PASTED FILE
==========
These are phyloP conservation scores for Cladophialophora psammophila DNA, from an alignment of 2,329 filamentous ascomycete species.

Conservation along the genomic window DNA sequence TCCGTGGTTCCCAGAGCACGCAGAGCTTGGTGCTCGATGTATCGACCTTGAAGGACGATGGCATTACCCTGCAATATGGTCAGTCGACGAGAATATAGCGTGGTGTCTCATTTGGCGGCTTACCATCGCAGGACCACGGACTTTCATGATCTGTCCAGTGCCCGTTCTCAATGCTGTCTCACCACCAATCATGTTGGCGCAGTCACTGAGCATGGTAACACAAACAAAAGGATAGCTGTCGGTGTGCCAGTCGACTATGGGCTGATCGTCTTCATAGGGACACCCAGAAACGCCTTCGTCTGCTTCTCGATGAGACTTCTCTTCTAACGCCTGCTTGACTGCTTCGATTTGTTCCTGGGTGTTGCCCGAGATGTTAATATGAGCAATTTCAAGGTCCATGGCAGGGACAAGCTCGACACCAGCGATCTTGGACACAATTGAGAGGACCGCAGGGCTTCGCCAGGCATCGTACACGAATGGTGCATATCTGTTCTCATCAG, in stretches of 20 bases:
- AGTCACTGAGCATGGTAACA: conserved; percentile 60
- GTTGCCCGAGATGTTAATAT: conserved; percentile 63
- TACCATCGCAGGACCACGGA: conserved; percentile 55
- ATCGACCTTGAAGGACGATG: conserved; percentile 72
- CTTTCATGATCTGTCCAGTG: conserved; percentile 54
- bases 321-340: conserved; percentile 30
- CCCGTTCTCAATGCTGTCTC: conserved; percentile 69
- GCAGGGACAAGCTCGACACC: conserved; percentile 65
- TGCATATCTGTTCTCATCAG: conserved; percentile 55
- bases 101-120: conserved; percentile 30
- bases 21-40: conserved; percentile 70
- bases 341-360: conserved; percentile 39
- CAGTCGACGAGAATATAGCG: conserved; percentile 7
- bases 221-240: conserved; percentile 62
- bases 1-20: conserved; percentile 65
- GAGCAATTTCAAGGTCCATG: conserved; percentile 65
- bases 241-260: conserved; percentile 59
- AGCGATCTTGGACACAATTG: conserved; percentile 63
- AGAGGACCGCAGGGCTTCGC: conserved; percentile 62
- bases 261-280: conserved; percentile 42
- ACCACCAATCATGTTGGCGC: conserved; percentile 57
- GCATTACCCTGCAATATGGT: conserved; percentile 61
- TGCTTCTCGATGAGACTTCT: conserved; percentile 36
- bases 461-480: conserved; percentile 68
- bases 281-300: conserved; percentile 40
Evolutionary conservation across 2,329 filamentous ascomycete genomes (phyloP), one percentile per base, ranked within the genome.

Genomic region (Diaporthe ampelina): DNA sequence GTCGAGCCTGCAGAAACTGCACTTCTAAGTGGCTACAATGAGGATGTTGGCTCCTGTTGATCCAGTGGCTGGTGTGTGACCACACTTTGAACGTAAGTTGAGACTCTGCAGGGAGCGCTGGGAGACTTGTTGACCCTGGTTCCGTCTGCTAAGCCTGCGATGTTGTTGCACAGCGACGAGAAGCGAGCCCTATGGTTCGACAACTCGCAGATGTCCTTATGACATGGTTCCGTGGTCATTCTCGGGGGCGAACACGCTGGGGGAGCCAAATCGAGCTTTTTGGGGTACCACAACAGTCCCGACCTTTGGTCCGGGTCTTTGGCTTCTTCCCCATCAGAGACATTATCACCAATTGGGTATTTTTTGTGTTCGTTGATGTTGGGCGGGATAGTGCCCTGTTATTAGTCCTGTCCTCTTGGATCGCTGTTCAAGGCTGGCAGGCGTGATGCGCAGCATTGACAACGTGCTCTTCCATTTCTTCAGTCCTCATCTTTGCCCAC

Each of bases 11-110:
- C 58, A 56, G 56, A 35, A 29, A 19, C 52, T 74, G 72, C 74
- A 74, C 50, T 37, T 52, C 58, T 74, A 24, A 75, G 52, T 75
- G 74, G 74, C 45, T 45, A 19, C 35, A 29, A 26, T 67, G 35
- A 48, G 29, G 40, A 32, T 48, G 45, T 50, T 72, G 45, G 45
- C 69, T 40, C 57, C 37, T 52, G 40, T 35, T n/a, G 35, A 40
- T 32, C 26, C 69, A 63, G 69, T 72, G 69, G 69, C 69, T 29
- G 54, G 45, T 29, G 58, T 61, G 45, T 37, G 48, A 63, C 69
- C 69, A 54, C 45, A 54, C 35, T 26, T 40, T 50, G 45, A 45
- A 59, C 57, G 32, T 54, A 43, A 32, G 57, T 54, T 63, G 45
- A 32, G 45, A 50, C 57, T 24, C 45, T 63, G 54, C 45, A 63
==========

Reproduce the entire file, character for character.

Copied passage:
These are phyloP conservation scores for Cladophialophora psammophila DNA, from an alignment of 2,329 filamentous ascomycete species.

Conservation along the genomic window DNA sequence TCCGTGGTTCCCAGAGCACGCAGAGCTTGGTGCTCGATGTATCGACCTTGAAGGACGATGGCATTACCCTGCAATATGGTCAGTCGACGAGAATATAGCGTGGTGTCTCATTTGGCGGCTTACCATCGCAGGACCACGGACTTTCATGATCTGTCCAGTGCCCGTTCTCAATGCTGTCTCACCACCAATCATGTTGGCGCAGTCACTGAGCATGGTAACACAAACAAAAGGATAGCTGTCGGTGTGCCAGTCGACTATGGGCTGATCGTCTTCATAGGGACACCCAGAAACGCCTTCGTCTGCTTCTCGATGAGACTTCTCTTCTAACGCCTGCTTGACTGCTTCGATTTGTTCCTGGGTGTTGCCCGAGATGTTAATATGAGCAATTTCAAGGTCCATGGCAGGGACAAGCTCGACACCAGCGATCTTGGACACAATTGAGAGGACCGCAGGGCTTCGCCAGGCATCGTACACGAATGGTGCATATCTGTTCTCATCAG, in stretches of 20 bases:
- AGTCACTGAGCATGGTAACA: conserved; percentile 60
- GTTGCCCGAGATGTTAATAT: conserved; percentile 63
- TACCATCGCAGGACCACGGA: conserved; percentile 55
- ATCGACCTTGAAGGACGATG: conserved; percentile 72
- CTTTCATGATCTGTCCAGTG: conserved; percentile 54
- bases 321-340: conserved; percentile 30
- CCCGTTCTCAATGCTGTCTC: conserved; percentile 69
- GCAGGGACAAGCTCGACACC: conserved; percentile 65
- TGCATATCTGTTCTCATCAG: conserved; percentile 55
- bases 101-120: conserved; percentile 30
- bases 21-40: conserved; percentile 70
- bases 341-360: conserved; percentile 39
- CAGTCGACGAGAATATAGCG: conserved; percentile 7
- bases 221-240: conserved; percentile 62
- bases 1-20: conserved; percentile 65
- GAGCAATTTCAAGGTCCATG: conserved; percentile 65
- bases 241-260: conserved; percentile 59
- AGCGATCTTGGACACAATTG: conserved; percentile 63
- AGAGGACCGCAGGGCTTCGC: conserved; percentile 62
- bases 261-280: conserved; percentile 42
- ACCACCAATCATGTTGGCGC: conserved; percentile 57
- GCATTACCCTGCAATATGGT: conserved; percentile 61
- TGCTTCTCGATGAGACTTCT: conserved; percentile 36
- bases 461-480: conserved; percentile 68
- bases 281-300: conserved; percentile 40
Evolutionary conservation across 2,329 filamentous ascomycete genomes (phyloP), one percentile per base, ranked within the genome.

Genomic region (Diaporthe ampelina): DNA sequence GTCGAGCCTGCAGAAACTGCACTTCTAAGTGGCTACAATGAGGATGTTGGCTCCTGTTGATCCAGTGGCTGGTGTGTGACCACACTTTGAACGTAAGTTGAGACTCTGCAGGGAGCGCTGGGAGACTTGTTGACCCTGGTTCCGTCTGCTAAGCCTGCGATGTTGTTGCACAGCGACGAGAAGCGAGCCCTATGGTTCGACAACTCGCAGATGTCCTTATGACATGGTTCCGTGGTCATTCTCGGGGGCGAACACGCTGGGGGAGCCAAATCGAGCTTTTTGGGGTACCACAACAGTCCCGACCTTTGGTCCGGGTCTTTGGCTTCTTCCCCATCAGAGACATTATCACCAATTGGGTATTTTTTGTGTTCGTTGATGTTGGGCGGGATAGTGCCCTGTTATTAGTCCTGTCCTCTTGGATCGCTGTTCAAGGCTGGCAGGCGTGATGCGCAGCATTGACAACGTGCTCTTCCATTTCTTCAGTCCTCATCTTTGCCCAC

Each of bases 11-110:
- C 58, A 56, G 56, A 35, A 29, A 19, C 52, T 74, G 72, C 74
- A 74, C 50, T 37, T 52, C 58, T 74, A 24, A 75, G 52, T 75
- G 74, G 74, C 45, T 45, A 19, C 35, A 29, A 26, T 67, G 35
- A 48, G 29, G 40, A 32, T 48, G 45, T 50, T 72, G 45, G 45
- C 69, T 40, C 57, C 37, T 52, G 40, T 35, T n/a, G 35, A 40
- T 32, C 26, C 69, A 63, G 69, T 72, G 69, G 69, C 69, T 29
- G 54, G 45, T 29, G 58, T 61, G 45, T 37, G 48, A 63, C 69
- C 69, A 54, C 45, A 54, C 35, T 26, T 40, T 50, G 45, A 45
- A 59, C 57, G 32, T 54, A 43, A 32, G 57, T 54, T 63, G 45
- A 32, G 45, A 50, C 57, T 24, C 45, T 63, G 54, C 45, A 63